If this were to be the way popular 3D were to unfold, I suspect it will have little impact on the development of holographs except to slow down the development a bit. It may be that holographs would need to fill a different niche than the movie industry, however.

Just something to think about.

What ever happened to the holographs? Let me know at: roblog@thenetatwork.com, or leave a comment.
Think About the Future!
So, my dad loaned me the "OMNI Future Almanac" from the now defunct OMNI magazine. In it are predections on all aspects of the future as seen from 1981 (the book was published in 1982, but there are a few references to 1981 as being the actual year it was written). It's very interesting in what it gets wrong and what it gets right.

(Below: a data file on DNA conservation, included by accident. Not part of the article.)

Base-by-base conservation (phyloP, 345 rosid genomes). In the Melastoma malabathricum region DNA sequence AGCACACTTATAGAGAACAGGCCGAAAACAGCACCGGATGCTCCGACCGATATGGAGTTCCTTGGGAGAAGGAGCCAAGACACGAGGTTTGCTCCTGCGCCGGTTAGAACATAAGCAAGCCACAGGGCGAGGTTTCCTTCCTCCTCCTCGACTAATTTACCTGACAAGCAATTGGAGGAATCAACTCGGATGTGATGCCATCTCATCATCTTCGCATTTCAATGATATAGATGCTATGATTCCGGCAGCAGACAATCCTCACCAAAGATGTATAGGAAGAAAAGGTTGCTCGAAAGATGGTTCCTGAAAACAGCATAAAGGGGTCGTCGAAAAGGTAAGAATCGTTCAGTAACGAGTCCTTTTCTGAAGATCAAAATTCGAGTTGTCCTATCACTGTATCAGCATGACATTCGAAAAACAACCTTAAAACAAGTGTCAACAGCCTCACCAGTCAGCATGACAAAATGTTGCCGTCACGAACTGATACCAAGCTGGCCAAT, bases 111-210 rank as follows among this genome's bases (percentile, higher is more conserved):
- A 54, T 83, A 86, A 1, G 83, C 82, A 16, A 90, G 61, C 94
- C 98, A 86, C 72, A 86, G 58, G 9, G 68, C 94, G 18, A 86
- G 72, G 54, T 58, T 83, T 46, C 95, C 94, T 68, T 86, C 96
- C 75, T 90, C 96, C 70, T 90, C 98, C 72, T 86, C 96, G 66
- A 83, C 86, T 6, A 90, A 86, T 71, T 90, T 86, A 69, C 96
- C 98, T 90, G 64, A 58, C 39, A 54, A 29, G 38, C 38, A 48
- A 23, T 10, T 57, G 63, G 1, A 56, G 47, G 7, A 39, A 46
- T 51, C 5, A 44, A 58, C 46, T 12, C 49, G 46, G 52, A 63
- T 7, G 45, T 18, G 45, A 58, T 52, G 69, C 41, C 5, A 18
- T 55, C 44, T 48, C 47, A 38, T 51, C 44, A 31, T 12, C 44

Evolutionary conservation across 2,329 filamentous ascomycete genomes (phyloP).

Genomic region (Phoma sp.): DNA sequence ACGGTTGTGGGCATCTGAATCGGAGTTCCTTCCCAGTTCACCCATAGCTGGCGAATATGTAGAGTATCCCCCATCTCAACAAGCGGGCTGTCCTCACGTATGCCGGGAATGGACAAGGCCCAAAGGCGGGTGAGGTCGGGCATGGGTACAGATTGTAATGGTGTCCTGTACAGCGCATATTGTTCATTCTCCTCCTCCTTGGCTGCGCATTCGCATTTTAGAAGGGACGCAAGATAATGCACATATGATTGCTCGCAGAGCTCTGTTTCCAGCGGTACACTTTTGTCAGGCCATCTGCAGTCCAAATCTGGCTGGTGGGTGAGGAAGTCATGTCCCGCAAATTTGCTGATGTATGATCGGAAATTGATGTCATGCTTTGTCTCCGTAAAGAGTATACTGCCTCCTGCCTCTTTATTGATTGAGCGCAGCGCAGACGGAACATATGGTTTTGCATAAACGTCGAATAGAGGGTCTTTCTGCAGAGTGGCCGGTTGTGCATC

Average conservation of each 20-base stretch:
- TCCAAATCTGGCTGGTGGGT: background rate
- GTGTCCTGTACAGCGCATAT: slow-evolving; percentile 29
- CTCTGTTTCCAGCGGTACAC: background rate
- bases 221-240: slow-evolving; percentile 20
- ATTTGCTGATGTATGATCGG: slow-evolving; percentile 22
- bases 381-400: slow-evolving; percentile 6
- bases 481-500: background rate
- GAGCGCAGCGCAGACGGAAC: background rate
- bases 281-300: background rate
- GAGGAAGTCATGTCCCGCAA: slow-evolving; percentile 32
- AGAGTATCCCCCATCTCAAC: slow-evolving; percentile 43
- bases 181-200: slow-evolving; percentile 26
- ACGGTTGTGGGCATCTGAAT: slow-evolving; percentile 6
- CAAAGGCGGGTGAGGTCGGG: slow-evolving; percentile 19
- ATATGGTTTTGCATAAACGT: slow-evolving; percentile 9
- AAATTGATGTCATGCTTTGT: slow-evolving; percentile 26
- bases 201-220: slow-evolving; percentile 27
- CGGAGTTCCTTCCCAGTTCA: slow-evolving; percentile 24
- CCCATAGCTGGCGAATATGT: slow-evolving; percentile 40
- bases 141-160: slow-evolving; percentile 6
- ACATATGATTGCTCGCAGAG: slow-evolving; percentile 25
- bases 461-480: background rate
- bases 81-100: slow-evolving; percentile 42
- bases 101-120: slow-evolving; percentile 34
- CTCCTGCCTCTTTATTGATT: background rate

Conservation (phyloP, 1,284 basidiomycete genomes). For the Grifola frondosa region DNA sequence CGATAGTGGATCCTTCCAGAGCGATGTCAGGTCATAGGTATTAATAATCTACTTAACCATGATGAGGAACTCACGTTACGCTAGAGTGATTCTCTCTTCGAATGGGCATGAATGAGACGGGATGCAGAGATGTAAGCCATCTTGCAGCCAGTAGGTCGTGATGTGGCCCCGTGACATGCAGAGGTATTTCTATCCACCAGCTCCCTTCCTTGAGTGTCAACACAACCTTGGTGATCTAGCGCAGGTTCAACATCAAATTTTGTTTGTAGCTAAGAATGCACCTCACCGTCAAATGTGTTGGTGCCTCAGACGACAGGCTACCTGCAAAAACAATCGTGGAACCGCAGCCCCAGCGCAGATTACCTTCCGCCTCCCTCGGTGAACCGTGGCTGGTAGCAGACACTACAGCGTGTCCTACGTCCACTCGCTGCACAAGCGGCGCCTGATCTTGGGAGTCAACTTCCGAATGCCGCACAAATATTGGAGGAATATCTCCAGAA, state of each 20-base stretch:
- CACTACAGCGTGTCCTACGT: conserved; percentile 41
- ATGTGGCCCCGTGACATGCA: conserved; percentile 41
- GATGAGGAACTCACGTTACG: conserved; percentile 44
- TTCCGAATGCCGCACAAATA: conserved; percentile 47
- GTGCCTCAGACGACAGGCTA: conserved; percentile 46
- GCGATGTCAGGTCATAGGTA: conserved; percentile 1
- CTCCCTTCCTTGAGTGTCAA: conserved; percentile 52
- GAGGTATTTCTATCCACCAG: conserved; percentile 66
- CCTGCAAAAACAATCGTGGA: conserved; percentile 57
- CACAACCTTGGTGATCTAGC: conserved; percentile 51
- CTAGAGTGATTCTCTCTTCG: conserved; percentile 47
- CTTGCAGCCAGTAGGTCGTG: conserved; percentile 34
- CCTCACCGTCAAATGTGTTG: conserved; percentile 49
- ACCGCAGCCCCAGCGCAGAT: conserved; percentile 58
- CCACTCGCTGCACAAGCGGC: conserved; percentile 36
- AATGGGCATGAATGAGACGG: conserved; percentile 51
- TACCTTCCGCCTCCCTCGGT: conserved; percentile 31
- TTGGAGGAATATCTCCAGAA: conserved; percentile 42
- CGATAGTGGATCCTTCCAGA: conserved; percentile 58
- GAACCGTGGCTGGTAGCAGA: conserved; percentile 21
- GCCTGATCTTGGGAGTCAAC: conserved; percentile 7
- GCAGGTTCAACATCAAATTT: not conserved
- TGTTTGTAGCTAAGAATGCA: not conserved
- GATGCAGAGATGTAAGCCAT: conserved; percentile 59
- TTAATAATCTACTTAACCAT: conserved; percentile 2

As a person who is interested in determining what will happen in the years to come, it reminded me of what a difficult proposition seeing the future can be.

Here's a couple of things that struck me about future-casting while reading it:
Politics changes like the wind
It is very difficult to determine what will happen to various countries more than 10 years out. I know nothing about international politics, but I'm pretty sure that if I was thinking about it in 1981, I would not have predicted the fall of the Soviet Union; certainly OMNI didn't see it coming. And figuring out what localized instabilities would cause what to happen on the global scene is entirely beyond my comprehension. These events have the possibility of drastically changing every aspect about the future that we could predict. My opinion is that you just have to predict around them and hope for the best.